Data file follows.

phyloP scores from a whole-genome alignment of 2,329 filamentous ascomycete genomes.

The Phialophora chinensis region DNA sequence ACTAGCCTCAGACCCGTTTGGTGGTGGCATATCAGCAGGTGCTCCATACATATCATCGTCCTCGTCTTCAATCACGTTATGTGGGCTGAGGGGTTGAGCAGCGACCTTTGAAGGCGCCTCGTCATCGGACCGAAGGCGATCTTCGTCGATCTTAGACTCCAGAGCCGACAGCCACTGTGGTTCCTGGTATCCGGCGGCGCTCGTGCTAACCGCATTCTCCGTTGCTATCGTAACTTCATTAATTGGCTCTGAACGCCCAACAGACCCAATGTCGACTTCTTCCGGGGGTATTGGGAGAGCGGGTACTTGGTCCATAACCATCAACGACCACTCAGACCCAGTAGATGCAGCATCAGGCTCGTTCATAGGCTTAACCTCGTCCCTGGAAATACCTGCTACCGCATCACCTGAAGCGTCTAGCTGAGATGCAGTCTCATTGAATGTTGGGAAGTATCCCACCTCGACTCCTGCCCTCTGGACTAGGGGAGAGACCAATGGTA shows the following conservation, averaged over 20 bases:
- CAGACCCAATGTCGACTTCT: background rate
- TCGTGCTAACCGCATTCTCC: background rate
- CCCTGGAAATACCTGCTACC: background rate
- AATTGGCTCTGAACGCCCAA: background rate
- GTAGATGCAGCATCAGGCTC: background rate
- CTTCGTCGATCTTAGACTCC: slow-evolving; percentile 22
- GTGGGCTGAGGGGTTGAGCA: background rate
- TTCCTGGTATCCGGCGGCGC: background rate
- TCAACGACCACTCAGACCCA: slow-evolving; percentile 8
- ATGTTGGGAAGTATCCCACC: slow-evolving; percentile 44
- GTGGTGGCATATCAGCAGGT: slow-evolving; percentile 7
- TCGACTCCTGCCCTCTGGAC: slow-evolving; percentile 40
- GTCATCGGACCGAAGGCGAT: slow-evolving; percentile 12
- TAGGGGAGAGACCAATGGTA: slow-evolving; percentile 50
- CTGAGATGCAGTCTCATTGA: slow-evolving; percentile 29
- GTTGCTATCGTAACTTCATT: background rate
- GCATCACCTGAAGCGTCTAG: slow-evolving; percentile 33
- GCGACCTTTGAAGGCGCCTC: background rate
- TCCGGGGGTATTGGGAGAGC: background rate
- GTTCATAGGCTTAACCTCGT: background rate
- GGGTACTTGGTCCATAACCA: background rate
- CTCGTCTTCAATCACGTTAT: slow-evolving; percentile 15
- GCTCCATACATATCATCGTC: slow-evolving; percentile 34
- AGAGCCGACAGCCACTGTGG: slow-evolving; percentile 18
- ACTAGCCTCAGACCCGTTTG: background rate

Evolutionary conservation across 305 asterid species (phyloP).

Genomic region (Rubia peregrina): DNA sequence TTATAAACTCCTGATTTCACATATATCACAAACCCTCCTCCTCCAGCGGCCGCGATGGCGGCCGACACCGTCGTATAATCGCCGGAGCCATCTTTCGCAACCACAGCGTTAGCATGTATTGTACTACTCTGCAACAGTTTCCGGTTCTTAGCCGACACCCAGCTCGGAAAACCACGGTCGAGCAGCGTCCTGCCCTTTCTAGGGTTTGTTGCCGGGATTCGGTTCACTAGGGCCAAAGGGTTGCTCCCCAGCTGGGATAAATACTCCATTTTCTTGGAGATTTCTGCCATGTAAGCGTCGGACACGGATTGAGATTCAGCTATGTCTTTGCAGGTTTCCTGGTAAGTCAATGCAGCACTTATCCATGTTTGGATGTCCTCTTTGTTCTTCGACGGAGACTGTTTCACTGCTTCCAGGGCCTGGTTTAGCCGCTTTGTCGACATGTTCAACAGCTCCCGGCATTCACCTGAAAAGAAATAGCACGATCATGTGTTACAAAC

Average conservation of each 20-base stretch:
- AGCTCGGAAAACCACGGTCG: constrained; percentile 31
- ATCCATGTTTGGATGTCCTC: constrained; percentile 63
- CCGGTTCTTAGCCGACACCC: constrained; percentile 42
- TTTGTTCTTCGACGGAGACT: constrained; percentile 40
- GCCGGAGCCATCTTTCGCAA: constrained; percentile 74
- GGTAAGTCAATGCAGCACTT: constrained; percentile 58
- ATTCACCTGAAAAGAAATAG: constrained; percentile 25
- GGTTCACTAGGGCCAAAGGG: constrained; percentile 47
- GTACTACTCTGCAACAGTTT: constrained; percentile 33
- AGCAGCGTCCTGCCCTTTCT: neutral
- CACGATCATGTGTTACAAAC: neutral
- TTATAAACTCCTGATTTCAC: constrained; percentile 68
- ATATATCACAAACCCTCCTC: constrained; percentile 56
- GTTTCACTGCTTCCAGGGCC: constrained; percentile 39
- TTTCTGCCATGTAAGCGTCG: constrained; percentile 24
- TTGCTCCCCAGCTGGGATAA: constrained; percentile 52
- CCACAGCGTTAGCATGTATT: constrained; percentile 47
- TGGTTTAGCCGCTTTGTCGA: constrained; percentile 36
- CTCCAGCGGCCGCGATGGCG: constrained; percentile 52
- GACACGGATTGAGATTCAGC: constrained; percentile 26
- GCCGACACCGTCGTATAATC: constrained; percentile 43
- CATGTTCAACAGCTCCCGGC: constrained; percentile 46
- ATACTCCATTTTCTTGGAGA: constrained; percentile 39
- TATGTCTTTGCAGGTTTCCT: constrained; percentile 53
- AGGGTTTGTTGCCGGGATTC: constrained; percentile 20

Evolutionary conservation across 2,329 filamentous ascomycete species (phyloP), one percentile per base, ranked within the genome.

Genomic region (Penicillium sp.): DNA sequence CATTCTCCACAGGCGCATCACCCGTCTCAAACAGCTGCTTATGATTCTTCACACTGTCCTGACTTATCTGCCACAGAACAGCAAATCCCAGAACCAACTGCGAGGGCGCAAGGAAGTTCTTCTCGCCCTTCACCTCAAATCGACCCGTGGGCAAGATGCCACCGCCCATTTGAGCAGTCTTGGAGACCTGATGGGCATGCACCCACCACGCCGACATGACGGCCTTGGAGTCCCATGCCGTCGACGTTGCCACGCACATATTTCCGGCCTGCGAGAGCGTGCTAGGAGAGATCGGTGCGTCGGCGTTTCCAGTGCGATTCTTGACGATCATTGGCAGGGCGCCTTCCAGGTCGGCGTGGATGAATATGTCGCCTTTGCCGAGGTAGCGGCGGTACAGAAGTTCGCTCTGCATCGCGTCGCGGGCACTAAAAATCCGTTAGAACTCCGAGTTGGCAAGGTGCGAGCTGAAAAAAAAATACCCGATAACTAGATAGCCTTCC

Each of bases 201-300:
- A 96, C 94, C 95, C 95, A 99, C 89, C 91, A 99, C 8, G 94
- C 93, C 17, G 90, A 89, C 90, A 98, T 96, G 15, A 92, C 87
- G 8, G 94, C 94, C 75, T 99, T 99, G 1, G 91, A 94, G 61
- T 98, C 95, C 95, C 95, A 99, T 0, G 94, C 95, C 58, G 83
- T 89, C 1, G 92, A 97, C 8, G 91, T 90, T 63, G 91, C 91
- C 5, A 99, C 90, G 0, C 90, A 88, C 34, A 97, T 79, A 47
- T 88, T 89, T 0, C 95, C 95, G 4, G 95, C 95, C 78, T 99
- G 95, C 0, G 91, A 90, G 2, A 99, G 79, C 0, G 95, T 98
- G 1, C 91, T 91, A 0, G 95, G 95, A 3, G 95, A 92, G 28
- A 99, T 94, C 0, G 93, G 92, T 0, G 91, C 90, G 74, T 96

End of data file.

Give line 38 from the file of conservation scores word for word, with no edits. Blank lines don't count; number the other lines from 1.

- GGTTCACTAGGGCCAAAGGG: constrained; percentile 47